Small Cabin

Small Cabin Forum
 - Forums - Register/Sign Up - Reply - Search - Statistics -

Small Cabin Forum / Cabin Construction / 16X24 Post Frame Cabin with Loft
Author Message
Backcountrylife80
Member
# Posted: 16 Jan 2023 21:56 - Edited by: Backcountrylife80
Reply 


Fellow cabin builders,

I am in the beginning stages of planning and building a small cabin. I have searched for a design similar to what I want to do, but have not been able to find much information.

I have seen a lot of designs for a 16x24 cabin but none that are a true post frame design that have a loft. I realize that traditional stick framing lends itself more to what I am trying to do, but because I am building to a degree on uncompacted soil I have chosen to go with a post frame design.

I used a 24" auger bit and dug 10 holes around 68" - 70" deep. This depth allowed me to have my footers in undisturbed earth and still have four feet of the posts buried below grade. I poured around two feet of concrete in the bottom of each and used a laser level to set rebar stakes in the bottom of each to mark the tops of the forms. Each footer should be within 0.5" - 1" of being on the same level. I plan to use Post Protectors and run rebar through the bottoms of the posts for uplift protection, and then pour a collar up around the post.

The hole configuration for the 10 posts is 8' on center all the way around accounting for the three inches my girts add to the finished outside dimension of 16X24 feet.

I ordered (8) 3 ply 2x6x16 and (2) 3 ply 2x8x24 nail lam posts from Menards that have the trimmable bearing block in the top. My eight side posts will be the 16 footers and the two end poles in the middle are the 24 footers. I plan to bolt a 2x6 to the bottom of each side post oriented against the face of of it on the inside that will rest on the top of the concrete collar before I back fill my holes and trim all of them to the same height so that I can rest a rim joist on it and have a crawl space underneath to run my plumbing as well as raise the cabin up to increase my view.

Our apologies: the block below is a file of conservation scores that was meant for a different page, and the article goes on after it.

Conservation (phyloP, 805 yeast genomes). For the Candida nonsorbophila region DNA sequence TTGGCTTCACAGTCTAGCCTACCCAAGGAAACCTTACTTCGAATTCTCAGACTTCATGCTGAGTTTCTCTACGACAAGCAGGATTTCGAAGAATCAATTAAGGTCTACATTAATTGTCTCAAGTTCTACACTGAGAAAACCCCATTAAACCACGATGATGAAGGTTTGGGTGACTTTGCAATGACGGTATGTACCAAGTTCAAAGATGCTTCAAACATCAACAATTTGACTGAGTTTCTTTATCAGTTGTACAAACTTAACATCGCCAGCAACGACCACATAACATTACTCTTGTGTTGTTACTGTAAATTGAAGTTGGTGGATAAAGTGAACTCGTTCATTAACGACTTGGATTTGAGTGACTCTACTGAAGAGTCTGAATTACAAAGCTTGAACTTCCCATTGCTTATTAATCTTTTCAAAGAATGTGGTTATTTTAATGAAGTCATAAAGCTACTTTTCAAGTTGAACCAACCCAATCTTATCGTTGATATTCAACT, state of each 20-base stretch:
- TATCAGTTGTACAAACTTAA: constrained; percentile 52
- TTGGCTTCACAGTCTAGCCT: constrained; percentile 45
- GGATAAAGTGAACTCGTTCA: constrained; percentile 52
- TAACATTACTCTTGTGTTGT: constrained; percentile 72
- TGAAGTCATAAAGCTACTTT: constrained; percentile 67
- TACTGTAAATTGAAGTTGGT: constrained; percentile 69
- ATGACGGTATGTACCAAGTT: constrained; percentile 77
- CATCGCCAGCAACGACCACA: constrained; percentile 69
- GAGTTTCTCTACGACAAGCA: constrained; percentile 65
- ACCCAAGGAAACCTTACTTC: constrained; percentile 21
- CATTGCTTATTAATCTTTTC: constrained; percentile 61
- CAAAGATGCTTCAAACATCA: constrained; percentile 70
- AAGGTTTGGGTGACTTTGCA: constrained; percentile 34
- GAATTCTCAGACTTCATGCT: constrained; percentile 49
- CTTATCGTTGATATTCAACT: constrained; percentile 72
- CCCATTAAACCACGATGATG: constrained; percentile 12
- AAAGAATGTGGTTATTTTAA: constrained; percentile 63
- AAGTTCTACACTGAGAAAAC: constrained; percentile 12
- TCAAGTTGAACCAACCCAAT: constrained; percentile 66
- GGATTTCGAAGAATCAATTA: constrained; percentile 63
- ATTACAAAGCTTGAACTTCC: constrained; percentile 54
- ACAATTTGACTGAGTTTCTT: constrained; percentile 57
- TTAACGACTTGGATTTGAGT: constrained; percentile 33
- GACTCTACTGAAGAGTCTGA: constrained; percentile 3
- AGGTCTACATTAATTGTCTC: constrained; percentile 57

I plan to have a 12/12 roof pitch and use a glulam beam for a structural ridge beam that will run the 24' from end to end and support it in the middle with another column of some sort.

The part of the design that I am struggling with is how to tie the rafter ends to the top of the poles. The loft will require 2x12s at least 16" on center to span the 16' feet across the cabin (narrow way). I know that traditionally in post frame design, a header of some sort, usually a double header is nailed to the top of the posts for the trusses (Or in my case, loft floor joists) to rest on.

In my particular case, if I was using engineered trusses, it would be a simple matter of setting the truss ends in the notch after trimming the block to the appropriate height and running carriage bolts through the post and truss end to secure them. However, as I am wanting a loft, obviously second story floor joists (or rafter ties) need to be closer together than 8 feet.